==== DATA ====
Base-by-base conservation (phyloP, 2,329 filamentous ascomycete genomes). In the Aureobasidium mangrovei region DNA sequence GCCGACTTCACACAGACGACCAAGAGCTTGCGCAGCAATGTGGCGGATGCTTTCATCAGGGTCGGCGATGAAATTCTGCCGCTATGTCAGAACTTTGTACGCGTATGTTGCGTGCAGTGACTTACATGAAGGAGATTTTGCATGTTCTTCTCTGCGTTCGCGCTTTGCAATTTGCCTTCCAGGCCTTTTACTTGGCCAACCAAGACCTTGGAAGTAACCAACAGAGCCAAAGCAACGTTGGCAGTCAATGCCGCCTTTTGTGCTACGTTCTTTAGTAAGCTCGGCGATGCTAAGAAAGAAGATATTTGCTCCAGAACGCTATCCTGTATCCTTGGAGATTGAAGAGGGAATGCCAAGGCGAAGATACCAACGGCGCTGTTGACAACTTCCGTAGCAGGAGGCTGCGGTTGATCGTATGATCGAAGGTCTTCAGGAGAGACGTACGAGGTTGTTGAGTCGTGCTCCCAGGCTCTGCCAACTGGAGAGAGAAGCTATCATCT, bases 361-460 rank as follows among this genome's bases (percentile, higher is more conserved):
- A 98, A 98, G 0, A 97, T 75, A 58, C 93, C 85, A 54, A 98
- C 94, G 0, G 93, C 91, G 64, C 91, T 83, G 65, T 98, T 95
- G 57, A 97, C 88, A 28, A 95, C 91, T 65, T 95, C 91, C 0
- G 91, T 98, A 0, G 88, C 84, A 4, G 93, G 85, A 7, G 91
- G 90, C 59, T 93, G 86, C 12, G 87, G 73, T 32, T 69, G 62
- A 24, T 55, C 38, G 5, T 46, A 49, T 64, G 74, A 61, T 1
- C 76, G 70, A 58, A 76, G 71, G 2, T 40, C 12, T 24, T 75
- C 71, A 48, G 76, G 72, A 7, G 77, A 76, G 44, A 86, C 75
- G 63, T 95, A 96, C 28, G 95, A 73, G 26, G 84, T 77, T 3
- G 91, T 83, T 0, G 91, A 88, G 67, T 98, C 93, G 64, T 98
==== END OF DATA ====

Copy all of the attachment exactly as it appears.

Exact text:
Base-by-base conservation (phyloP, 2,329 filamentous ascomycete genomes). In the Aureobasidium mangrovei region DNA sequence GCCGACTTCACACAGACGACCAAGAGCTTGCGCAGCAATGTGGCGGATGCTTTCATCAGGGTCGGCGATGAAATTCTGCCGCTATGTCAGAACTTTGTACGCGTATGTTGCGTGCAGTGACTTACATGAAGGAGATTTTGCATGTTCTTCTCTGCGTTCGCGCTTTGCAATTTGCCTTCCAGGCCTTTTACTTGGCCAACCAAGACCTTGGAAGTAACCAACAGAGCCAAAGCAACGTTGGCAGTCAATGCCGCCTTTTGTGCTACGTTCTTTAGTAAGCTCGGCGATGCTAAGAAAGAAGATATTTGCTCCAGAACGCTATCCTGTATCCTTGGAGATTGAAGAGGGAATGCCAAGGCGAAGATACCAACGGCGCTGTTGACAACTTCCGTAGCAGGAGGCTGCGGTTGATCGTATGATCGAAGGTCTTCAGGAGAGACGTACGAGGTTGTTGAGTCGTGCTCCCAGGCTCTGCCAACTGGAGAGAGAAGCTATCATCT, bases 361-460 rank as follows among this genome's bases (percentile, higher is more conserved):
- A 98, A 98, G 0, A 97, T 75, A 58, C 93, C 85, A 54, A 98
- C 94, G 0, G 93, C 91, G 64, C 91, T 83, G 65, T 98, T 95
- G 57, A 97, C 88, A 28, A 95, C 91, T 65, T 95, C 91, C 0
- G 91, T 98, A 0, G 88, C 84, A 4, G 93, G 85, A 7, G 91
- G 90, C 59, T 93, G 86, C 12, G 87, G 73, T 32, T 69, G 62
- A 24, T 55, C 38, G 5, T 46, A 49, T 64, G 74, A 61, T 1
- C 76, G 70, A 58, A 76, G 71, G 2, T 40, C 12, T 24, T 75
- C 71, A 48, G 76, G 72, A 7, G 77, A 76, G 44, A 86, C 75
- G 63, T 95, A 96, C 28, G 95, A 73, G 26, G 84, T 77, T 3
- G 91, T 83, T 0, G 91, A 88, G 67, T 98, C 93, G 64, T 98